Asheville-based author Denise Kiernan has an obvious passion for history and an impulse to personalize it. Asked what the land George Vanderbilt bought in the mountains of North Carolina would have looked like, she imagines how Frederick Law Olmsted, the landscape architect Vanderbilt brought on to help design the estate, might have reacted.
“Olmsted showed up,” Kiernan says, laughing, “and George was about 2,000 acres in, and Olmsted says, ‘This looks really crappy!'” And yet, she explains, Olmsted’s familiarity with the forests in the surrounding mountains induced him to take on the the task of extending that distant outlook into Vanderbilt’s land. Kiernan launches her book on Biltmore — The Last Castle: The Epic Story of Love, Loss, and American Royalty in the Nation’s Largest Home — at Malaprop’s on Tuesday, Sept. 26.
As it happens, the author has some things in common with the historical figures whose story she tells. Like Vanderbilt, Kiernan was born in New York City and, like the scion and his wife, Edith, Kiernan traveled widely (including a stint in Italy reporting on soccer for ESPN) before settling in Asheville. When she and her husband arrived here, however, it wasn’t for the first time.
“I’ve always liked interesting houses,” she says, recalling her first visit to the Biltmore Estate, taken with her family when she was in high school. “But what really struck me there was just the sheer amount of land, and the views, and the gardens. As soon as we came back, that was certainly one of the places that I wanted to spend time.”
For that reason, writing about the estate seemed like a natural next step for Kiernan, who has penned several books of narrative history, including The New York Times best-seller The Girls of Atomic City. The Washington Post praised that book’s “deep reservoir of intimate details,” and a reader finds much the same intimate focus in Castle. Kiernan uses Biltmore as a lens to examine the rise and fall of the Gilded Age, and she weaves letters, journals, public records and newspaper archives together to present a picture of two people — George and Edith Vanderbilt — who refused to fall in with the expectations and distractions of the time.
“George grew up in the midst of this extravagant mayhem,” Kiernan says, “but he was a quiet rebel. A lot of people of his ilk were into travel and art, but he pursued it with authentic passion.”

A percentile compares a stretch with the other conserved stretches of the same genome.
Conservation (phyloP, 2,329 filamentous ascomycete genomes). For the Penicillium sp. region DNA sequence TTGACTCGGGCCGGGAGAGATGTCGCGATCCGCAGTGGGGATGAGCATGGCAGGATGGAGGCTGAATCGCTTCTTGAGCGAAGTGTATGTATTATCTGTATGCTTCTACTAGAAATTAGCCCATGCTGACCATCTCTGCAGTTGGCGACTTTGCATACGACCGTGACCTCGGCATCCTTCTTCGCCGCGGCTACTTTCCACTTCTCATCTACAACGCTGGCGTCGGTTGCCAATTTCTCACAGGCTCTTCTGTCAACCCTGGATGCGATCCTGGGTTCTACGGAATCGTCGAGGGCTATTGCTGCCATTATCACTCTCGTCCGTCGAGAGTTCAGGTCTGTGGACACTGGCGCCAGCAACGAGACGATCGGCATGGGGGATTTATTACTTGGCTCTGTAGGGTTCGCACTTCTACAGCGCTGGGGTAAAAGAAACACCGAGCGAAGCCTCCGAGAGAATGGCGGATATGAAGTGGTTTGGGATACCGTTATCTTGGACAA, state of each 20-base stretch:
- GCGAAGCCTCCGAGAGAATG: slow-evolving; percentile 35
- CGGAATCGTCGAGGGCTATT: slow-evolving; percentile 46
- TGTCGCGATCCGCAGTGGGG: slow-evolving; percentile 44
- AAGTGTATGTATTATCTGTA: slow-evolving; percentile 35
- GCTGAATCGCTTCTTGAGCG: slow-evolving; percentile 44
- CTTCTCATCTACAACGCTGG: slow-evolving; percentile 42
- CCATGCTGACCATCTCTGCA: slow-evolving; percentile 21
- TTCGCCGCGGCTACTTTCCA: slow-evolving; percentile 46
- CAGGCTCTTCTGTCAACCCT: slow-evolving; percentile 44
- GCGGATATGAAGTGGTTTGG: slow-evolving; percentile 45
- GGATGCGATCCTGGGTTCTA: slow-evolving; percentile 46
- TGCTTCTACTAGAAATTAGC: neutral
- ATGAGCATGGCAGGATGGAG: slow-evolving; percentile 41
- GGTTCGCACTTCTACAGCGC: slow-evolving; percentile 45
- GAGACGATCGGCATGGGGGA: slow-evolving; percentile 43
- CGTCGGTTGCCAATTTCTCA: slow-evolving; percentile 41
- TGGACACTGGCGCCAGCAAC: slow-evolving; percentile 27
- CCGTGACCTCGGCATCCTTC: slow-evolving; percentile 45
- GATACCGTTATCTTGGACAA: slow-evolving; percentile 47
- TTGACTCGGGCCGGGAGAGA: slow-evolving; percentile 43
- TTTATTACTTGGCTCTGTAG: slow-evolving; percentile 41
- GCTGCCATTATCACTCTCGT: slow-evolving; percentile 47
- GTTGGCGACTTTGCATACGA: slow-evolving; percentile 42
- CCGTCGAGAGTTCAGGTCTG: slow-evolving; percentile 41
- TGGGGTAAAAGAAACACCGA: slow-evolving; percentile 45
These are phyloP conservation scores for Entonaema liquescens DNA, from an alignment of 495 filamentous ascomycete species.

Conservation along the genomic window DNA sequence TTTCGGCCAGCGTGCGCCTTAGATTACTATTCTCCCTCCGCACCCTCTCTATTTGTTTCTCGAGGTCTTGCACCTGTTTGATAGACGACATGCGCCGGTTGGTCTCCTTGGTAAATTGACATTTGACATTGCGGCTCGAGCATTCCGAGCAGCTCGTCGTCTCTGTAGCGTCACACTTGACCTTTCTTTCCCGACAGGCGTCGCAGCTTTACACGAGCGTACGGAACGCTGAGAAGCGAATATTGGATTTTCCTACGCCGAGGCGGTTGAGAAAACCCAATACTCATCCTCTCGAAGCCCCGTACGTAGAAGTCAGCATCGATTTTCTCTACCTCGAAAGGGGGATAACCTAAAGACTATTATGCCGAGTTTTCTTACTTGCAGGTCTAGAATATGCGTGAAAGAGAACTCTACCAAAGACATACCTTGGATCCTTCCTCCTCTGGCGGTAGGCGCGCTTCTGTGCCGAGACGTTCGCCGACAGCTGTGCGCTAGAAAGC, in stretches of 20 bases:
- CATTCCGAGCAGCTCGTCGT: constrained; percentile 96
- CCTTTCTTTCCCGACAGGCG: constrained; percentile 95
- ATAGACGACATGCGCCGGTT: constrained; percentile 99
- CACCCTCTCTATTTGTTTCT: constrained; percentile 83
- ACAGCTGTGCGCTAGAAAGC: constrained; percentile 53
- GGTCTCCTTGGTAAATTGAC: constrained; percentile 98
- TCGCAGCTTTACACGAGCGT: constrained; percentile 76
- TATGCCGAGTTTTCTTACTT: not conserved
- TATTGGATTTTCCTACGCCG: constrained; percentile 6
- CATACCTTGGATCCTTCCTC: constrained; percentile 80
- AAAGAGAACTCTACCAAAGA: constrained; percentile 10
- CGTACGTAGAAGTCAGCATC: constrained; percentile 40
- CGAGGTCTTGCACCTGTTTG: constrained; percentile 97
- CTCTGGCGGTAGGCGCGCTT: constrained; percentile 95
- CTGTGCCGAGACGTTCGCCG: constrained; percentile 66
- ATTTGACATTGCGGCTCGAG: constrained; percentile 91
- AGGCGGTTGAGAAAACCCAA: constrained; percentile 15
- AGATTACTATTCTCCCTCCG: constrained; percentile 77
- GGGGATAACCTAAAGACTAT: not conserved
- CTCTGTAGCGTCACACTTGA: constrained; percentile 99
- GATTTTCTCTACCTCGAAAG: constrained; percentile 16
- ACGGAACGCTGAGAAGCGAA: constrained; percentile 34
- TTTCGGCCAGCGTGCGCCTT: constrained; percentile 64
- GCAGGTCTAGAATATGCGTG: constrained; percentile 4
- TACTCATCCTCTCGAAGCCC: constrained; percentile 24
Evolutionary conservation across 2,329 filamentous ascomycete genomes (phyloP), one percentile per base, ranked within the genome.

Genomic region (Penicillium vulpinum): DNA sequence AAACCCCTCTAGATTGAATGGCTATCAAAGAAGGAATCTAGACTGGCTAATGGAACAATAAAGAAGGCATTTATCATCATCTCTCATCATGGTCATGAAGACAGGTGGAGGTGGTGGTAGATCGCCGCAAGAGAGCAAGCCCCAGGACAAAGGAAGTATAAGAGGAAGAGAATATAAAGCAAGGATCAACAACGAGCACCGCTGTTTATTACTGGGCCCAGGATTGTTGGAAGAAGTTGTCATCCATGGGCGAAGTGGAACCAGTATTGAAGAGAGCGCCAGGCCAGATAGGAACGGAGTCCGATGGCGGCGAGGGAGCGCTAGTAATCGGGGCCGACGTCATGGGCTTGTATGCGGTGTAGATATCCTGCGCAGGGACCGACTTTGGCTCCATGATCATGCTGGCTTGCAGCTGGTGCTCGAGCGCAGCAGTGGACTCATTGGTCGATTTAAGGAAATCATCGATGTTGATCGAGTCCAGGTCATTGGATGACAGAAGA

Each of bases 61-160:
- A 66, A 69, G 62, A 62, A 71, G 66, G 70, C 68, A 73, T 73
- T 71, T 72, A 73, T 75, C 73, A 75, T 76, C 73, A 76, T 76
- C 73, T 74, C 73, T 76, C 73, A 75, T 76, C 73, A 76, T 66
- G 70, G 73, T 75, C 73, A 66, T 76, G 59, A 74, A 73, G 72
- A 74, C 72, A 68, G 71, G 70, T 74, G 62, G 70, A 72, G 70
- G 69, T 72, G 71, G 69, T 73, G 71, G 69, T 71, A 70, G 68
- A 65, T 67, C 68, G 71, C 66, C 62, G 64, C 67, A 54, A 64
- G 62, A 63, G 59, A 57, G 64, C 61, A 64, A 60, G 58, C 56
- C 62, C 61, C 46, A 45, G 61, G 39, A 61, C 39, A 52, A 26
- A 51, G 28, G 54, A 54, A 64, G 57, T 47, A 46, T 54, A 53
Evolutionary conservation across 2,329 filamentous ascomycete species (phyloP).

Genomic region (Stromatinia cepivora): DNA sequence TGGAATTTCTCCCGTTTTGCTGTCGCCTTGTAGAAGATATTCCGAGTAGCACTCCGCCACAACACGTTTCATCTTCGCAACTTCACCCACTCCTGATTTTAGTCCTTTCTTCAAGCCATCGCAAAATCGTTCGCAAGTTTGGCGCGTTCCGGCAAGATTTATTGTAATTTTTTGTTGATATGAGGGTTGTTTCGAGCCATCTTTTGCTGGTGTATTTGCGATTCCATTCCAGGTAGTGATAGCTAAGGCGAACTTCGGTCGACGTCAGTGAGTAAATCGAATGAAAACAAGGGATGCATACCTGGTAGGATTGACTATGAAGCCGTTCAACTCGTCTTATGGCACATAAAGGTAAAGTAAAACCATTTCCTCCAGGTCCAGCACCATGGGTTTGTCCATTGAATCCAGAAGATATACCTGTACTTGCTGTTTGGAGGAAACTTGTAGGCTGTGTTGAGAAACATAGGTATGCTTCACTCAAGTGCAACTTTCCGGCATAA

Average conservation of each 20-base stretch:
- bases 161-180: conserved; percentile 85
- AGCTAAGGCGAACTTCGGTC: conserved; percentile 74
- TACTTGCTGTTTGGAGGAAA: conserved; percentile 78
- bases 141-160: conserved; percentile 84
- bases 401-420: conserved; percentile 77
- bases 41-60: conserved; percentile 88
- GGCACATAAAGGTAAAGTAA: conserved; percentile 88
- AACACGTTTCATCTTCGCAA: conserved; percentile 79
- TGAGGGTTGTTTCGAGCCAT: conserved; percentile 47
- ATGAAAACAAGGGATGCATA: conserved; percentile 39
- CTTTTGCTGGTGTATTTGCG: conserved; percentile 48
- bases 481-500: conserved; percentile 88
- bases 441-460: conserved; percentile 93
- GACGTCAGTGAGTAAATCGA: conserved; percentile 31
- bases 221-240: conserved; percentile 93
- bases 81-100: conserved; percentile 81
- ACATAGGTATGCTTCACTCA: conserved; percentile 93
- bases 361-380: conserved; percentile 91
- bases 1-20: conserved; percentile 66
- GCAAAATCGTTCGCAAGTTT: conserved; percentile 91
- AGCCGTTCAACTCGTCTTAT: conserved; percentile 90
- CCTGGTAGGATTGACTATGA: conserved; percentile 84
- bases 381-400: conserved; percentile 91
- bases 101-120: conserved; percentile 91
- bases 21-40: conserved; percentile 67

For Edith, being an orphan shaped her character. “She and her sisters were quite adventurous and quite spirited,” Kiernan says. “It was almost inevitable that [she and George] were going to end up on a ship somewhere with some guy trying to play matchmaker.”
According to Kiernan, George and Edith also connected in other, unexpected ways. Edith’s instinct toward philanthropy reinforced George’s. And, despite its grandeur, their Appalachian home also brought them down to earth, eventually putting them in touch with a craft culture that inspired even George’s refined admiration. That led to one of the first legacies of their marriage: their significant influence in making homespun housewares mainstream as the American aesthetic scaled down for the more democratic age that followed.
Ironically, these two rebels against the Gilded Age ended up preserving one of its greatest monuments.
“It is hard to maintain that amount of wealth when financial crises come along,” Kiernan says. And yet, “even when money was a challenge, what Edith ended up buying was time.” At her death in 1958, the house had progressed beyond being, in Kiernan’s words, “a giant limestone albatross.” Instead of falling to the wrecking ball, like so many other great estates, it endured to become America’s largest private home.
As a result, the Biltmore Estate offers a unique experience in comparison with the other surviving homes of that era. “When you walk around the Biltmore house, it’s a very intimate visit,” Kiernan says. A visitor can look at a room and see it exactly as it was when it was first used: “They were sitting here, having tea, and looking at these very tapestries.”
Kiernan concludes Castle from the perspective of the estate’s acreage. Her visits now focus on the grounds of Biltmore — walking and kayaking on the property. She suggests that that the extension and preservation of the surrounding forests may be the Vanderbilts’ greatest legacy.
“I don’t think Asheville would be the place it is today if those 87,000 acres of forest hadn’t been preserved,” Kiernan says. “We talk about what George built bringing people to town, but what George didn’t build also brings a lot of people.”
WHO: Denise Kiernan presents The Last Castle in conversation with Karen Abbott
WHERE: Malaprop’s, 55 Haywood St., malaprops.com
WHEN: Tuesday, Sept. 26, 6 p.m. Tickets are $32 and include a copy of the book